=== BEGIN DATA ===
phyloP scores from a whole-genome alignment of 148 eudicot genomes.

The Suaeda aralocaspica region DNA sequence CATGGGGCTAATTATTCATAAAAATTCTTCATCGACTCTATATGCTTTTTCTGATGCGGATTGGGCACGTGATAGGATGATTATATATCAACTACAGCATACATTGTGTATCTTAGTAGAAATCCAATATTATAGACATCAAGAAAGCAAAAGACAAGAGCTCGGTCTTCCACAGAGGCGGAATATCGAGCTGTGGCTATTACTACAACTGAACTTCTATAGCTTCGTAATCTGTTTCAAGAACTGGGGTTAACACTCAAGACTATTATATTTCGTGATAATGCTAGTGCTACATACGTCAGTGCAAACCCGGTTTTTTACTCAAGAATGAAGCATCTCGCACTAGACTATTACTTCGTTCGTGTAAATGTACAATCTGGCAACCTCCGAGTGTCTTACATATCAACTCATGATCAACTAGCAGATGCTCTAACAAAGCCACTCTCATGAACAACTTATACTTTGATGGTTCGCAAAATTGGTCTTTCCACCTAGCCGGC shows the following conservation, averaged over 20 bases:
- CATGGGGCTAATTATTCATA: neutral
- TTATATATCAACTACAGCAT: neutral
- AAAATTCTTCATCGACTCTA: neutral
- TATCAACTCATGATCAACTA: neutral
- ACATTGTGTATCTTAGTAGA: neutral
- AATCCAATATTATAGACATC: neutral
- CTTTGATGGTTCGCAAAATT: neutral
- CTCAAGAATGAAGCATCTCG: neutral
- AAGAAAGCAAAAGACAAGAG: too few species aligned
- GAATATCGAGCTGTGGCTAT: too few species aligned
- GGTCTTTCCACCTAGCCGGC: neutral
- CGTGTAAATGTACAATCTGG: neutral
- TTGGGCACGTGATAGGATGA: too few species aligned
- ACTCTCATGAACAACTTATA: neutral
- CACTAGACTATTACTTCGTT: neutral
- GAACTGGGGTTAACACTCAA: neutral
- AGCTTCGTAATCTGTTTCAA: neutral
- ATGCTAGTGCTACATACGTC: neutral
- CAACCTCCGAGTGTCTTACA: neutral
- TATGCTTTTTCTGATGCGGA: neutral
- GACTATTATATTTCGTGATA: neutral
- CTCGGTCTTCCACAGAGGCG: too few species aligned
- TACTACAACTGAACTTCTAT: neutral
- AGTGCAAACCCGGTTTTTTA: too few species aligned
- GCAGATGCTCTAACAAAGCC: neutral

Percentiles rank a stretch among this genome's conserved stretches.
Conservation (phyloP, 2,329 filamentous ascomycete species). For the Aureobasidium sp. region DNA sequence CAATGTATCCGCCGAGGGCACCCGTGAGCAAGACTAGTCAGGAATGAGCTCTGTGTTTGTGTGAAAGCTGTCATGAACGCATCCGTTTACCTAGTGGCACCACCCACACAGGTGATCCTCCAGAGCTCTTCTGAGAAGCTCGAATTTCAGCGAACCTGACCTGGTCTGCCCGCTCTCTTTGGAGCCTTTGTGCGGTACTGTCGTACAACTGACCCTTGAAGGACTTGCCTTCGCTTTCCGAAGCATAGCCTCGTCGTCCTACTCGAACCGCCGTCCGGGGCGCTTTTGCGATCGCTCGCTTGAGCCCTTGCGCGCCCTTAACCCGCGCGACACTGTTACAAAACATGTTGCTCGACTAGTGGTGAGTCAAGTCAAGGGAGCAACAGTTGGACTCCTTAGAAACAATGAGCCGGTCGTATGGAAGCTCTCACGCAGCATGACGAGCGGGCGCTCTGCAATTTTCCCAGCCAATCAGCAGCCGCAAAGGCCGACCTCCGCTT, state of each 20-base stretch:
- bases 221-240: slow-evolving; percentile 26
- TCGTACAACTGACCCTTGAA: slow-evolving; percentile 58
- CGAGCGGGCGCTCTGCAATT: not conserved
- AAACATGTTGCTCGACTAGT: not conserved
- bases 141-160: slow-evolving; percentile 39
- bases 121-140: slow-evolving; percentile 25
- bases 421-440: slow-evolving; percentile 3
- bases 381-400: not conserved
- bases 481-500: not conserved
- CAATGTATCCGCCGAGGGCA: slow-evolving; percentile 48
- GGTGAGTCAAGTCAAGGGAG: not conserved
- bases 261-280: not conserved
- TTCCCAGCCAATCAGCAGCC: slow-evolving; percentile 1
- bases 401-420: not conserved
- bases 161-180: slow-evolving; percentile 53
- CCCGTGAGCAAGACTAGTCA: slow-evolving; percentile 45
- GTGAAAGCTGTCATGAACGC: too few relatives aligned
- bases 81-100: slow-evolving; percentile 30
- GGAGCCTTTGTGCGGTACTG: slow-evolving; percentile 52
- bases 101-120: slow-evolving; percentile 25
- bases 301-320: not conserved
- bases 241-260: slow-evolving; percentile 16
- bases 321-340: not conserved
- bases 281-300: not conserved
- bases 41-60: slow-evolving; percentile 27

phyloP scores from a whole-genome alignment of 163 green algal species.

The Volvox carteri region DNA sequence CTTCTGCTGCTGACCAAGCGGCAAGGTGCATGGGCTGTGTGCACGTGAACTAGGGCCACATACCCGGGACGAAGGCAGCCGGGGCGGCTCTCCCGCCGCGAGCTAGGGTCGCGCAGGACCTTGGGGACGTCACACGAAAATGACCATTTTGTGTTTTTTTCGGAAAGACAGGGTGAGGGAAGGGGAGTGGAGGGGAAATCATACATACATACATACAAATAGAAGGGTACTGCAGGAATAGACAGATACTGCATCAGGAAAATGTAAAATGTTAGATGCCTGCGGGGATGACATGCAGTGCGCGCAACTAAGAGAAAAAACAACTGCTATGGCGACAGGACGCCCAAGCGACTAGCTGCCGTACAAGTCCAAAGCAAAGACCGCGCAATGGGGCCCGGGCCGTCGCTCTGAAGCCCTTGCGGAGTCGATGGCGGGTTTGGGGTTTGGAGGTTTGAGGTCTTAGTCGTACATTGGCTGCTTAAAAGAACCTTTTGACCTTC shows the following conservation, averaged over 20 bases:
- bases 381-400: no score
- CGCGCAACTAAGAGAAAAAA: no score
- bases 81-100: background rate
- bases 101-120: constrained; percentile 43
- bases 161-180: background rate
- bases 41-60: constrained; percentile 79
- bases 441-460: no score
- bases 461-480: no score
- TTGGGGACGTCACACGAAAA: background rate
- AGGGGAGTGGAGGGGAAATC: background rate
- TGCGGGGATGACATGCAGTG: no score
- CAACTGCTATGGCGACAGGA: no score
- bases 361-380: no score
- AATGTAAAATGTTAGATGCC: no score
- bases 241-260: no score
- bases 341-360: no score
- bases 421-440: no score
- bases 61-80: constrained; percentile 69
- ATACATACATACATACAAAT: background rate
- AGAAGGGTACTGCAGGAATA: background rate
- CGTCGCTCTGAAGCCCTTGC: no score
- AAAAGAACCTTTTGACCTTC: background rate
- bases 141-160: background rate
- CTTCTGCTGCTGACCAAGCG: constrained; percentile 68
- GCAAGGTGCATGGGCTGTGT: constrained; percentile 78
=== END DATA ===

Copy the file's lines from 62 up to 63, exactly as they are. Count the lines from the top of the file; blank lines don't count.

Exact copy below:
- bases 41-60: constrained; percentile 79
- bases 441-460: no score